Bryan’s injunction is a relief. The movement to unseat Washam is probably the most necessary recall campaign the state has seen in decades. It shouldn’t be hobbled by a rule that curtails Washingtonians’ right to recall under the state constitution and their right to political expression under the U.S. Constitution.

Leave a comment Comments → 10
  1. mattersnot1 says:

    Best you read page 21, lines 15 thru 18 to see who the injunction applies to.
    .
    Judge Bryan was very clear and emphatic that his ruling does not apply to every Tom, Dick and Harry.

  2. HappyToHelp says:

    The First Amendment and common sense prevailed??? I think not. It bothers me to see standard rulings set in place for solid reasons being cast aside. I’m really worried at the set statues that seem very much to be at the mercy of “pick and choose” decisions.

  3. Dear_John says:

    A higher court will over rule this bias decision. Any judge in Pierce County should have had to recuse himself.

  4. What Patrick is trying to say here, is now a few interested parties can purchase a recall movement. At 800.00 a pop, they wouldn’t even need 500 people that believe in what they are doing to support this movement at the max level to cover all their costs. Now, a couple people can fund this whole thing. So, no this is not a rejoicing of a “first amendment”, but is the purchasing of a recall movement by a few interested parties.

  5. A higher court will over rule this bias decision. Any judge in Pierce County should have had to recuse himself.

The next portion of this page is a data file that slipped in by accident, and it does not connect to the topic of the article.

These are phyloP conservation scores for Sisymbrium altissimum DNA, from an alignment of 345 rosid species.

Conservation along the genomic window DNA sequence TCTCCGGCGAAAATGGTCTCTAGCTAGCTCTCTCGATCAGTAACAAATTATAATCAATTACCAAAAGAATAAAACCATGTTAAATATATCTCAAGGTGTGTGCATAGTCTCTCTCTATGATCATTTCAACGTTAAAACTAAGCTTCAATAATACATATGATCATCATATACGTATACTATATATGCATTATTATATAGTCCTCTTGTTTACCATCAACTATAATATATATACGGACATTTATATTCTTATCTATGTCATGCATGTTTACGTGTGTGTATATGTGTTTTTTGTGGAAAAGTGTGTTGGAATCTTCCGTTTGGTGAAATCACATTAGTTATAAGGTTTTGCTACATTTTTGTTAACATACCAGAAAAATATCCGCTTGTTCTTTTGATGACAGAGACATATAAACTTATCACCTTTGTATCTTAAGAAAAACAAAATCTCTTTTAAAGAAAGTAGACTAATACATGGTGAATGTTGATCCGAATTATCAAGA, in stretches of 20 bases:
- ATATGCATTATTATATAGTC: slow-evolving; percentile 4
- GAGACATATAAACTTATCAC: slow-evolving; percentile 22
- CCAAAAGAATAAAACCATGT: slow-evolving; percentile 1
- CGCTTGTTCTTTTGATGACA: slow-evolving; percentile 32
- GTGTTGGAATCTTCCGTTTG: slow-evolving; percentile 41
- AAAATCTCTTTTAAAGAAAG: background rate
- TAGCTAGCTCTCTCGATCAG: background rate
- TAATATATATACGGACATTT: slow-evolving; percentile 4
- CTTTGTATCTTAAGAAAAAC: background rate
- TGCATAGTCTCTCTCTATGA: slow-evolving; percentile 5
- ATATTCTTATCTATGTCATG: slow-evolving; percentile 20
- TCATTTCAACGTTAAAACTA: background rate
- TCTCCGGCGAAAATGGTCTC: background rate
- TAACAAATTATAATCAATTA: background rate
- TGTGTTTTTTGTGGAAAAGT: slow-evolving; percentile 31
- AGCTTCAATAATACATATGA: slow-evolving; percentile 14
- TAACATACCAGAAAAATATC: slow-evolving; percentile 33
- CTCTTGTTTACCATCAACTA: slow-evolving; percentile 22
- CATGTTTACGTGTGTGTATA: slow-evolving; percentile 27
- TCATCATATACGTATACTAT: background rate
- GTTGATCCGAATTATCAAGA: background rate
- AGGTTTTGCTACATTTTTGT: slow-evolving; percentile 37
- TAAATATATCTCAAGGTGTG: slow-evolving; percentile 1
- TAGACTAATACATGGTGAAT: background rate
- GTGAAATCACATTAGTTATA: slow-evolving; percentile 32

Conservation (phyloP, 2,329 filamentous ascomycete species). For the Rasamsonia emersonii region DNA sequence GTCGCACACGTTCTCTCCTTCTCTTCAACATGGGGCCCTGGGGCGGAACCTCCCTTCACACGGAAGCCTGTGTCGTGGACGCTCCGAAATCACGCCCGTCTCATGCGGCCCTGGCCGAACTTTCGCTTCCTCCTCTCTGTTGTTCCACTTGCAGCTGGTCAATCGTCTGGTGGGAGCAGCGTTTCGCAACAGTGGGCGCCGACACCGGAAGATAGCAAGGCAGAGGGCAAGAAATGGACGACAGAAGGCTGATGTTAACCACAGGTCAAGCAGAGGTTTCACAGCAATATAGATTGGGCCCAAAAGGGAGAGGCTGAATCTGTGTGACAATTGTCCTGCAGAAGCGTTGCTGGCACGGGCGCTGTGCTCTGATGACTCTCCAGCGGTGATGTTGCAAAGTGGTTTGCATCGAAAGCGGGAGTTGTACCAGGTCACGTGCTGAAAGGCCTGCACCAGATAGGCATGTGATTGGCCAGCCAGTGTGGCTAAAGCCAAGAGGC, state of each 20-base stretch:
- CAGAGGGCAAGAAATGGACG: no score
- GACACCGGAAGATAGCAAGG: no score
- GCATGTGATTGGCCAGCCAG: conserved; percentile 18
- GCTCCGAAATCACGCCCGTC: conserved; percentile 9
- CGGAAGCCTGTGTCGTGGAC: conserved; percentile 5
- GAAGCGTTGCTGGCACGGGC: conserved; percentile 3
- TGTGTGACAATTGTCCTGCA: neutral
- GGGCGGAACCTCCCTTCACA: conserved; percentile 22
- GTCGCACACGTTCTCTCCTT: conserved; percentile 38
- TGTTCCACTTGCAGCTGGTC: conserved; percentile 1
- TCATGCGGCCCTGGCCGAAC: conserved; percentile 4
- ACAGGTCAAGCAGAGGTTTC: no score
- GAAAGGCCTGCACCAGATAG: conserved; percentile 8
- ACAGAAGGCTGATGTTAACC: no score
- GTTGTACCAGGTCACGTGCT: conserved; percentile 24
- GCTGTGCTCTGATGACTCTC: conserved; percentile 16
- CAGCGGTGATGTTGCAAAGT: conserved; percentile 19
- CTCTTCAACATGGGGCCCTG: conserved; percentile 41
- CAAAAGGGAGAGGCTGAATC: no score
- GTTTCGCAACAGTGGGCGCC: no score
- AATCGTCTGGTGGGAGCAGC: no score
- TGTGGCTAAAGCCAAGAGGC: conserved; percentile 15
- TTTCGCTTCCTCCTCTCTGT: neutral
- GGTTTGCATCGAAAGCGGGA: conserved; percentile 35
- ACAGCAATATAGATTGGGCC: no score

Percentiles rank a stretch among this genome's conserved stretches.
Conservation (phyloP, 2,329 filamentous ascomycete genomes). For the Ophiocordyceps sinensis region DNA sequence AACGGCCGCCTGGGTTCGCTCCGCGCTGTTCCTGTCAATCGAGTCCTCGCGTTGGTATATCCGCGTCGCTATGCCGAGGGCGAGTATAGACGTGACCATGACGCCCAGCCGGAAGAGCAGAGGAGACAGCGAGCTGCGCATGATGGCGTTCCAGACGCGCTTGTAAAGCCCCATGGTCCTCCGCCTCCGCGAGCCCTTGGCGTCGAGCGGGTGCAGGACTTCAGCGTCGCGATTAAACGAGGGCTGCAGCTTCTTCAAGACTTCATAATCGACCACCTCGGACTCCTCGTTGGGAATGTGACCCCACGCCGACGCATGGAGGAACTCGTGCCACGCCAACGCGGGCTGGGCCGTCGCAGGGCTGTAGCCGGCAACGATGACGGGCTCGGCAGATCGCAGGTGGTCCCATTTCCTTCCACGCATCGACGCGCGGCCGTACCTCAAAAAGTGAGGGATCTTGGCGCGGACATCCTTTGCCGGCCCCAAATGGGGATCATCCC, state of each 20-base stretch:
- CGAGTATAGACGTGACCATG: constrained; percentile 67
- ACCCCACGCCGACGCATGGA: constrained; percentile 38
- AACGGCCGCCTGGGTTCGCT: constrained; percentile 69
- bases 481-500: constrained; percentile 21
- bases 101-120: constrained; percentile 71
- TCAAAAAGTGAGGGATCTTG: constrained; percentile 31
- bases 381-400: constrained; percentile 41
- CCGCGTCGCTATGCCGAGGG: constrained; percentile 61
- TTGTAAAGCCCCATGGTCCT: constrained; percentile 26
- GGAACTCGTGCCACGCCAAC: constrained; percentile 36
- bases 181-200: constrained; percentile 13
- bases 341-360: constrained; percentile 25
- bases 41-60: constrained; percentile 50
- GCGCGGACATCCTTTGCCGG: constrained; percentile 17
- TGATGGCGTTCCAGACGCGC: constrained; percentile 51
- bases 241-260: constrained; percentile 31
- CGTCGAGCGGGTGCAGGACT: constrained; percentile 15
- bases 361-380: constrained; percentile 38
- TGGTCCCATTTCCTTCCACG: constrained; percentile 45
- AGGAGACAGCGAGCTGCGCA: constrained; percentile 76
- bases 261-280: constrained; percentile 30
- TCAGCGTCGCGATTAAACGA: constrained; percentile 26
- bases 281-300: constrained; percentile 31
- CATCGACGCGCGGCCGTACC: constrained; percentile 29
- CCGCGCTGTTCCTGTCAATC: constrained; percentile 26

It was a federal court judge.

  6. mattersnot1 says:

    re: derekyoung
    .
    This federal judge also lives and owns property in Pierce County, as does the Chief Justice of our State Supreme Court, Barbara Madsen, and Justice Charles Johnson.

  7. This federal judge also lives and owns property in Pierce County, as does the Chief Justice of our State Supreme Court, Barbara Madsen, and Justice Charles Johnson.

    Simply living in Pierce County does not create a conflict of interest of any of these judges. There’s no reason for them to recuse themselves. I could see it if they were Pierce County Superior Court judges, but they aren’t.

  8. olympicmtn says:

    Well data doesnt lie. The data dump shows commercial property undervalued, politician’s properties 50% undervalued with 2 politicians paying no property tax and your phony developers paying zero percent increase under Madsen. Again data doesnt lie. Where is the tribune when it comes to brainiacs figuring this out by a simple data dump!

  9. Well data doesnt lie. The data dump shows commercial property undervalued, politician’s properties 50% undervalued with 2 politicians paying no property tax and your phony developers paying zero percent increase under Madsen. Again data doesnt lie. Where is the tribune when it comes to brainiacs figuring this out by a simple data dump!

    Where is this data? Who are these politicians paying no tax?

  10. olympicmtn says:

    If the Tribune wants it they can pay the fair market value of the program and technical work it took to research the data dump.

    Fat chance they can afford our rates. Maybe they should have gone to school to become scientist and not yellow journalist.

    The data is available, you just have to be smarter than a fifth grader, educator, ALF member or politician.